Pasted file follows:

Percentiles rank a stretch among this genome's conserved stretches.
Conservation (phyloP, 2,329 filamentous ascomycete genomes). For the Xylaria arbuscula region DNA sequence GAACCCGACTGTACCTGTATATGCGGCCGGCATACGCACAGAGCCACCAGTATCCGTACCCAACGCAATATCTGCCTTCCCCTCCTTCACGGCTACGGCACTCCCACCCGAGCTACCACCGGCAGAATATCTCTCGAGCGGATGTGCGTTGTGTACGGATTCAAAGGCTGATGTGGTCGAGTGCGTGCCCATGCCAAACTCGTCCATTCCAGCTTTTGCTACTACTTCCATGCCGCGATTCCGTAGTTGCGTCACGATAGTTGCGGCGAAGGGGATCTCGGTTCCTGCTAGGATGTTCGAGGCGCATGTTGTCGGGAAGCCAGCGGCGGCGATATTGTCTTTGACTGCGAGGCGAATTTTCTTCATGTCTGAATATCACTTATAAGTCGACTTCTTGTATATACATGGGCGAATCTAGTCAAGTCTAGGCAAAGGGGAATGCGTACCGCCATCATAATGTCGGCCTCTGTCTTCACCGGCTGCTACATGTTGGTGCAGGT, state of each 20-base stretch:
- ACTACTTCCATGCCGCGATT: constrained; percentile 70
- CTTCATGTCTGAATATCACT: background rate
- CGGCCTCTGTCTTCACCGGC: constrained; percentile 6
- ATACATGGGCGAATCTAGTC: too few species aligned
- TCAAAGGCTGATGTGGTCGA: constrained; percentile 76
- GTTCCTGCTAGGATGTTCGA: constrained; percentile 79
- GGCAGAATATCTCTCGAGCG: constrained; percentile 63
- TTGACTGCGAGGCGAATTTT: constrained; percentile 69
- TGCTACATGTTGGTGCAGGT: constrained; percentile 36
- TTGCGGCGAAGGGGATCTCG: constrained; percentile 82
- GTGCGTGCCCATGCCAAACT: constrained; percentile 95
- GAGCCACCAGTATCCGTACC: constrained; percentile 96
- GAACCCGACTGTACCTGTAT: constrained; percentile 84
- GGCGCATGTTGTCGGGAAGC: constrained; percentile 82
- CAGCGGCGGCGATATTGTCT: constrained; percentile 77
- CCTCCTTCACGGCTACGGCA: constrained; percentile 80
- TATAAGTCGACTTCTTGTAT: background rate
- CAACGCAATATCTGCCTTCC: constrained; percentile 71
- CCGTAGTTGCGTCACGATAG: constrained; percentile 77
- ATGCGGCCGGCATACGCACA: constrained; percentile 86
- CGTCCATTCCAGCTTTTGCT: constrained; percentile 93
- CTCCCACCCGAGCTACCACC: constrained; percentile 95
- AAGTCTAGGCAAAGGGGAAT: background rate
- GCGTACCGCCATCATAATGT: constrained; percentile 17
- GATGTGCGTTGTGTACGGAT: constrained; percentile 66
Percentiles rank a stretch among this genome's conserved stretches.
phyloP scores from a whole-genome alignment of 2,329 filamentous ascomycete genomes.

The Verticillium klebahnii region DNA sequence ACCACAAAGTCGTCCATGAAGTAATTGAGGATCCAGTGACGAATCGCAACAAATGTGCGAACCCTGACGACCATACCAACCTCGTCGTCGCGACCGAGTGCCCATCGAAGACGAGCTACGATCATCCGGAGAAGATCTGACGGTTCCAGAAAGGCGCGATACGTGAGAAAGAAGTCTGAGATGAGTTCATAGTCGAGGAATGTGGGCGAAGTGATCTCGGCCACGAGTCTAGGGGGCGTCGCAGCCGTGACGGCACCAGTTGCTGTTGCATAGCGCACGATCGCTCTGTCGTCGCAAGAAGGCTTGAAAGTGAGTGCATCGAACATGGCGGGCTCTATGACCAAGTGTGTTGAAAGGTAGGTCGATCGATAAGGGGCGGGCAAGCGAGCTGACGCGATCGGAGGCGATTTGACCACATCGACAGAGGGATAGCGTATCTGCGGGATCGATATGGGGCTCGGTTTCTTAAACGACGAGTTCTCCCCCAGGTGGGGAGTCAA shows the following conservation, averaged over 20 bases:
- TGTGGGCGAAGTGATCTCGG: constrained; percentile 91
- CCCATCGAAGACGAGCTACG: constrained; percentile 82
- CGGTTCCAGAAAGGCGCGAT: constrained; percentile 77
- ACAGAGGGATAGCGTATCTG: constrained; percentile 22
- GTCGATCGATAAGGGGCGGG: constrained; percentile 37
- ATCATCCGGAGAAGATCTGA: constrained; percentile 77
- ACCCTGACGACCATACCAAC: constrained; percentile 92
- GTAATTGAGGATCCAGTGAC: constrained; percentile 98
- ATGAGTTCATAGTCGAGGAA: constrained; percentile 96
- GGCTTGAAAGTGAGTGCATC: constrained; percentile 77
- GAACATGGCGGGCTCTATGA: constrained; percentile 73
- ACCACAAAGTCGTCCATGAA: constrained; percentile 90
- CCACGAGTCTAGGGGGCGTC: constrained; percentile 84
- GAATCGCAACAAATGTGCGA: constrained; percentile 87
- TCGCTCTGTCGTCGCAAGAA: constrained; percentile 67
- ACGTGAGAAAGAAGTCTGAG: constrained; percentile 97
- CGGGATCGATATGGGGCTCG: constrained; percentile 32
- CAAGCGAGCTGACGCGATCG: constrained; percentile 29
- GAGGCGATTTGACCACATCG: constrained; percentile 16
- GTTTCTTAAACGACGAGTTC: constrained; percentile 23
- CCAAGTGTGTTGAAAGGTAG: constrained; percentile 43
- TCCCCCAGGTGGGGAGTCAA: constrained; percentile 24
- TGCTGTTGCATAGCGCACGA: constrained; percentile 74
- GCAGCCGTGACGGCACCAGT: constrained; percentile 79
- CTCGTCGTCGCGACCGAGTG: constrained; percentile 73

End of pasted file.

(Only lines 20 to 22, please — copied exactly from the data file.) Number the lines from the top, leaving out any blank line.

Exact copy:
- CAACGCAATATCTGCCTTCC: constrained; percentile 71
- CCGTAGTTGCGTCACGATAG: constrained; percentile 77
- ATGCGGCCGGCATACGCACA: constrained; percentile 86